share|improve this answer
add comment

Another factor that's very important -- what opportunity do the players have for attacking multiple targets? Minions addressing a party with a paucity of area-effect powers are going to be more powerful. Any chance the PCs have to swath through the opposition is going to reduce their effectiveness accordingly. If the PCs are light on AoE attacks, you might want to add features to the terrain that they can use to their advantage in making creative multiple-target damage (vats of oil that can be spilled and lit on fire, and so forth).

share|improve this answer
add comment

Thousands.

Bear in mind that depending on the terrain only a handfull of them will be able to actualy engage the characetrs in combat at any one time anyway. Provide the players with tactical choices. if they back into the tunnels, even fewer enemies will be able to engage them, but they risk beign backed into a corner. If an army of allies is on it's way, or the temple is about to collapse, etc then characetr just need to be able to survive against the odds long enough.

There's more to the game than the mundane technicalities of the combat mechanics, think about the strategic and tactical situation and how you can use that to increase the drama of the situation.

share|improve this answer
1  
I was thinking that. Given the right circumstances, a single mage could take on pretty much an infinite number of very high-level minions using a guaranteed hit attack. A few that come to mind available to first level mages would be flaming sphere and wall of daggers, either can make a narrow hallway impassible to minions and the flaming sphere can be maintained from an angle such that most (all?) minions could never get an attack in without taking the damage--the minor sustain means it wouldn't even limit his ability to respond to non-minions. –  Bill K Oct 26 '10 at 17:41
add comment

I put a level 4 party up against about 60 zombies minions once.

I was after the "overwhelming numbers wading through them in swathes zombie attack" kinda feel.

I fiddled it a bit here and there so they were a bit more useless than they could have been if I wanted to try and kill the party.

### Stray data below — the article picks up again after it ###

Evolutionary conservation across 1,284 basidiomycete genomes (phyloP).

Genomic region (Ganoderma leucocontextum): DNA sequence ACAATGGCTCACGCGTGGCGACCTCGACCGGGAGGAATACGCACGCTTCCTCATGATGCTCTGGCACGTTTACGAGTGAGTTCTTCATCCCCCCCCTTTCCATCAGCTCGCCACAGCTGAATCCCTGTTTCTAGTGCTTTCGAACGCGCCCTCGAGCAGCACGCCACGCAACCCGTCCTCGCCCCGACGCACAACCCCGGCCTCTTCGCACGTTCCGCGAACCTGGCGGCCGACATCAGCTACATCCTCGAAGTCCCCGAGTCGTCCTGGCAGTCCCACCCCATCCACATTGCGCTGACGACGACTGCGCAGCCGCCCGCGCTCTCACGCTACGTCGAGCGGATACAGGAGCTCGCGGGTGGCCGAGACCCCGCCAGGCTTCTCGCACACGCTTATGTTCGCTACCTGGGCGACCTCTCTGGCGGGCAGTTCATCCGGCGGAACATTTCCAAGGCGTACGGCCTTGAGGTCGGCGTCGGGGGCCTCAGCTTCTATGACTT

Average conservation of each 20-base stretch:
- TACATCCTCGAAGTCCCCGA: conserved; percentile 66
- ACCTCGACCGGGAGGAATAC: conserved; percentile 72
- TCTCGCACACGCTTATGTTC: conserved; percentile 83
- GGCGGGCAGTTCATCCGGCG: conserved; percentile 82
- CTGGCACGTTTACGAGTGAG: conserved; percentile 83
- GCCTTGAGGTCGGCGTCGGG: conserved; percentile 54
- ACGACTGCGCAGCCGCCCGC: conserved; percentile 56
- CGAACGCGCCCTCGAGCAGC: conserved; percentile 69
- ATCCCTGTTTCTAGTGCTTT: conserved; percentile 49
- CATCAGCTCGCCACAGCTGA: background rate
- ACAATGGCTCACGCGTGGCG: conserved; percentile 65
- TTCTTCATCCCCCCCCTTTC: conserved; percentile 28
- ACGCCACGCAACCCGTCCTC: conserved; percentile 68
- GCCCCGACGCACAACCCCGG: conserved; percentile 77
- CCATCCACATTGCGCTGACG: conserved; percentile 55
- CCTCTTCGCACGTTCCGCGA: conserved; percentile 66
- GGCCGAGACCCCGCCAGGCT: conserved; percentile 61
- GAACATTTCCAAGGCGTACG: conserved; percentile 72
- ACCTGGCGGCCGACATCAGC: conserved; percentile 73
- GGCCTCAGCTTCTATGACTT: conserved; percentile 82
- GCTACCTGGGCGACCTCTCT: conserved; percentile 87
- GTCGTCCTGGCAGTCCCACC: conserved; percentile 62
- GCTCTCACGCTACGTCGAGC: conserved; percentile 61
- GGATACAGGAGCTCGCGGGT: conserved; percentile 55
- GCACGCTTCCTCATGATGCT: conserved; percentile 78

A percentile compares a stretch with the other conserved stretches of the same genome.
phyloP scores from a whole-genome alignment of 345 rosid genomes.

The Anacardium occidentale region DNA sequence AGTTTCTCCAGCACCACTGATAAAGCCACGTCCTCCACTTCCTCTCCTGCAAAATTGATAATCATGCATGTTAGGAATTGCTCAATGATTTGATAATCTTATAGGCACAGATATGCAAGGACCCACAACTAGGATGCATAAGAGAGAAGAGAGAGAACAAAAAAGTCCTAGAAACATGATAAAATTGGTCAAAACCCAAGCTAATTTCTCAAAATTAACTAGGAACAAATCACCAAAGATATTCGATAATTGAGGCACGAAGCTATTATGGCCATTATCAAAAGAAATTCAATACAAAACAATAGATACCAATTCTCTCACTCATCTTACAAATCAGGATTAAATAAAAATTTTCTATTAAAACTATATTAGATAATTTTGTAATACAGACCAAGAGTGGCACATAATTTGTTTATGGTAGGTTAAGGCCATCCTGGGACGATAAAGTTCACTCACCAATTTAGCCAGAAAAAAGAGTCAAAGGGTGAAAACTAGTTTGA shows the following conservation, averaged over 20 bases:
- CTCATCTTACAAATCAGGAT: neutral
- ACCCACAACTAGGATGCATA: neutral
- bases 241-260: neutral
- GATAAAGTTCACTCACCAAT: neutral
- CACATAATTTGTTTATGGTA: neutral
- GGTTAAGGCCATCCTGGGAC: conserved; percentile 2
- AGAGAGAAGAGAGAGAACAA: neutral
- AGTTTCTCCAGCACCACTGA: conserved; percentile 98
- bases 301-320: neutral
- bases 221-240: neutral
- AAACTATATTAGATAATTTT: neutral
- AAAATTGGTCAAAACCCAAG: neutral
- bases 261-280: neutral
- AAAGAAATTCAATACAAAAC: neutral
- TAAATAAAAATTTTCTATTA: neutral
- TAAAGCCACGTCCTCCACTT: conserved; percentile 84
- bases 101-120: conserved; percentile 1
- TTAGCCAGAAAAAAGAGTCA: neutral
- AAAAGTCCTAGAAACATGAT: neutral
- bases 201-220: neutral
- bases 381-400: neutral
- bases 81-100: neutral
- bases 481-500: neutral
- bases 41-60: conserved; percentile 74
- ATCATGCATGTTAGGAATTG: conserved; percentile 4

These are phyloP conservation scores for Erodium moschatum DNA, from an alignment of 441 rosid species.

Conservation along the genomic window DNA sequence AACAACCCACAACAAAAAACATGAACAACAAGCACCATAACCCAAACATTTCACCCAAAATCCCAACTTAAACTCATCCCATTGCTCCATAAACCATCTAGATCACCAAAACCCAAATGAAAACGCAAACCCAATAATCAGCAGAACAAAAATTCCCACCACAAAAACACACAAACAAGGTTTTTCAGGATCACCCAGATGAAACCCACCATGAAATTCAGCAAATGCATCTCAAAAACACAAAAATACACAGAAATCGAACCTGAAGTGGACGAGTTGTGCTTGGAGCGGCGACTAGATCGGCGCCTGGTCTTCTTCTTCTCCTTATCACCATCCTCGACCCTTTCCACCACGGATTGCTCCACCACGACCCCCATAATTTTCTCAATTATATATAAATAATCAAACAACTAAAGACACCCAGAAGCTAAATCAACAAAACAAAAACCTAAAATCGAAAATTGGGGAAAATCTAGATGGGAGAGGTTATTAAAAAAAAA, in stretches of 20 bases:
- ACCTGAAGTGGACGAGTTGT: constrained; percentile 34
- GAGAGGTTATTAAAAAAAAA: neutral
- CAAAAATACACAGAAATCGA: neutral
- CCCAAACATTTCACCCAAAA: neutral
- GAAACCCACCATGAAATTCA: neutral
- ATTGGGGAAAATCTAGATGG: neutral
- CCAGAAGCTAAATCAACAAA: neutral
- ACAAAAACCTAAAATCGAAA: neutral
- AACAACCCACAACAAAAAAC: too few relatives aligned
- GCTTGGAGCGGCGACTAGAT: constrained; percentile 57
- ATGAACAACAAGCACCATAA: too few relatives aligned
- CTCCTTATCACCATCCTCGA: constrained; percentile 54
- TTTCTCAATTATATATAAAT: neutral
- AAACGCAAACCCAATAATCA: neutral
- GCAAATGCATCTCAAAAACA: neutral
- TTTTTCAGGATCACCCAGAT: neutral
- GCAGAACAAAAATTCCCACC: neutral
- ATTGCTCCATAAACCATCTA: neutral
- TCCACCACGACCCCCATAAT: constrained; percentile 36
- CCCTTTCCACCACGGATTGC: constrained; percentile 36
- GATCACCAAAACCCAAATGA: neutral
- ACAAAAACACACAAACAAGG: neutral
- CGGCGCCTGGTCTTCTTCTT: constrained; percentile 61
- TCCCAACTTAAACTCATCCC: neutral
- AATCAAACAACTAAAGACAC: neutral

So the answer really is, as many as you can get away with, without the players feeling that you broke the rules at all!

share|improve this answer
    
I ran an encounter with 36 decrepit skeletons and it was a lot of fun. Overwhelming minions is hilarious, especially if the PCs have some area bursts. –  Peter Seckler Sep 6 '10 at 17:39
add comment

This will definitely vary by level; minion damage goes up by less than 1 point per level, while PC hit points go up at least 4 points per level, so PCs will become sturdier in relation to the amount of damage minions can do.

Hm. Let's work out a light version of the math. For the sake of argument, let's say your PCs kill about 1 minion apiece per round. Some will manage more, some will manage less -- it's a working average. Minions should hit PCs about half the time. At first level, minions are doing 4 points of damage, which is maybe a sixth of a typical PCs hit points at that level.

So 20 minions will do 10 chunks of damage on the first round. Spread it evenly; you've got all the PCs 1/3rd of the way down. 5 minions are removed by the brave PCs, leaving us with 15. On the second round, 7 of them do damage, and all the PCs are bloodied. Then we're down to 10 minions, 5 of whom do damage; then 5, 3 of whom do damage; then none. Total chunks of damage is 25, which leaves the PCs seriously hurt but not down.

That's kind of a poor approximation since it didn't figure healing, and it assumes the minions are too dumb to focus fire, but it might work OK for a rule of thumb. What I've done in practice is stage minions (or other monsters) in waves. When the PCs are bloodied, you can hint that the flow is slackening. When they're close to down, you can throw in one more wave and call it done. If you keep a straight face your players won't ever know.

On the other hand, that might violate the game contract -- I tend to run for effect more than simulating a world, and some people dislike that, which is cool. To each their own! So I'd think about social issues before using that piece of sleight of hand. Choosing to focus or not focus fire might be a more acceptable way to go about it; those minions, as noted, will be much more dangerous if they all attack the healer on the first round.

share|improve this answer
    
Some solid reasoning Bryant. I'd only add in to keep in mind minion interaction. Some minions gain bonuses based on how many others are round. This can snowball very quickly if you aren't careful. The flipside is true if you send the minions in waves. Waves of minions are often worth half of what groups are worth. –  SladeWeston Sep 7 '10 at 23:55
    
I concur. Mind you, the flip side of waves is that sometimes the players assume the encounter is almost over and use up their encounter powers, but that's more relevant for non-minions. –  Bryant Sep 8 '10 at 0:15
add comment

Your Answer

 
discard

By posting your answer, you agree to the privacy policy and terms of service.

Not the answer you're looking for? Browse other questions tagged or ask your own question.